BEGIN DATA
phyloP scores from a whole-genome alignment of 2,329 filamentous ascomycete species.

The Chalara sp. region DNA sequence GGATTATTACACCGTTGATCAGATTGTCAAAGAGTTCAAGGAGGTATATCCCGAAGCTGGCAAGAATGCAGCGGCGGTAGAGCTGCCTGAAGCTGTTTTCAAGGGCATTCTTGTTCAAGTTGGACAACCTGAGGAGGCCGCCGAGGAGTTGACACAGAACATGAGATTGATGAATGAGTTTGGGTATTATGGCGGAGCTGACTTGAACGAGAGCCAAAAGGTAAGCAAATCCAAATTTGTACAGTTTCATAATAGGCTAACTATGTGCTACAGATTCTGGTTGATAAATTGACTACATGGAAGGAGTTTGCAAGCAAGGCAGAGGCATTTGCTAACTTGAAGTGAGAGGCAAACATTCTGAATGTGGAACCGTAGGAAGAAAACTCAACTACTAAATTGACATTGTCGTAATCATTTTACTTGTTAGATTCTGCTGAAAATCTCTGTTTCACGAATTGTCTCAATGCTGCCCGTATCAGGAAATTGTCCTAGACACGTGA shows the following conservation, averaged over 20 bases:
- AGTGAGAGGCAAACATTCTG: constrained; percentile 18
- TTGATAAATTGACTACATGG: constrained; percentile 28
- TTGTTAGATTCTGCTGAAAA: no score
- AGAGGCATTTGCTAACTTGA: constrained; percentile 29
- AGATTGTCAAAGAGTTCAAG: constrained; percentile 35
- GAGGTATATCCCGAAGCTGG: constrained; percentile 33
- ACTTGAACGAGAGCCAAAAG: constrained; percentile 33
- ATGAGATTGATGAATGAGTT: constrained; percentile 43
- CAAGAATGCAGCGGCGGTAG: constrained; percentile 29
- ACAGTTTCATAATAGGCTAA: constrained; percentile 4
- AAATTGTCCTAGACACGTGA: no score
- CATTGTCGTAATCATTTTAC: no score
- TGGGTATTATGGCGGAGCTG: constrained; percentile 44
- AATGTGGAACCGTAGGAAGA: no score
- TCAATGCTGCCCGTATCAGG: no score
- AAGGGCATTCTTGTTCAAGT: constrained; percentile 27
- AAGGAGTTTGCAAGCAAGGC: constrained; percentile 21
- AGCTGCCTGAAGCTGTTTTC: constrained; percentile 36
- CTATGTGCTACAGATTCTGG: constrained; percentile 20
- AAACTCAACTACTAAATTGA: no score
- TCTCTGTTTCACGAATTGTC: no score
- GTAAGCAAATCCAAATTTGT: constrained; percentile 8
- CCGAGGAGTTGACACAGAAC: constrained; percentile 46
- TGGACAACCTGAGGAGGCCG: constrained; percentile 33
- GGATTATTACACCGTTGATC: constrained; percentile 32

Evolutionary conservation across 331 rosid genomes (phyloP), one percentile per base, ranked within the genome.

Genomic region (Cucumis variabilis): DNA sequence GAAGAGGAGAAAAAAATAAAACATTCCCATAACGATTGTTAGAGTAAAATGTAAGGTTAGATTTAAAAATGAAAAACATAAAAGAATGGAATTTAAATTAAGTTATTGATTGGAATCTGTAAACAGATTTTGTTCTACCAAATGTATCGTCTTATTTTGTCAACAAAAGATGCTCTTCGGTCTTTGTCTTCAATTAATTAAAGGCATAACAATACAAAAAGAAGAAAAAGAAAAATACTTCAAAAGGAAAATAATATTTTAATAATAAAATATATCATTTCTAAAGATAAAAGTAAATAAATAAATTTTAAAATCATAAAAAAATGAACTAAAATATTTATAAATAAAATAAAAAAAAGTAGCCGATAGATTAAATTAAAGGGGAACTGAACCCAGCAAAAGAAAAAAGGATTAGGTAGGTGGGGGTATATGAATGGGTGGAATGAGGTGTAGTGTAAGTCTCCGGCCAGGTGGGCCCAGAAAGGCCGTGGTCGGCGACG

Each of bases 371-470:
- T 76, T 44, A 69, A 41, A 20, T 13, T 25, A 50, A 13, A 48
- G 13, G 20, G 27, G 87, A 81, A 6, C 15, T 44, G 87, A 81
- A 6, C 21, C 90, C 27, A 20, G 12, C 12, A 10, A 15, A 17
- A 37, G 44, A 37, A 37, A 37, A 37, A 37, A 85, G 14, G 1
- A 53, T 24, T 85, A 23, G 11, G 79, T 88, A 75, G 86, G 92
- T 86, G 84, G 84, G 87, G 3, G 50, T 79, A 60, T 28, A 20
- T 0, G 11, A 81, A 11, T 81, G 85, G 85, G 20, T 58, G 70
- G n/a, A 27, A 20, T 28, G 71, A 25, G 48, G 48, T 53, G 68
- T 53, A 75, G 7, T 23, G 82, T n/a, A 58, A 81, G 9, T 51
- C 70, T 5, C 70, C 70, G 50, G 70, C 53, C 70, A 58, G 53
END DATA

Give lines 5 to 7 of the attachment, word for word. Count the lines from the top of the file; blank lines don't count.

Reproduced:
- TTGTTAGATTCTGCTGAAAA: no score
- AGAGGCATTTGCTAACTTGA: constrained; percentile 29
- AGATTGTCAAAGAGTTCAAG: constrained; percentile 35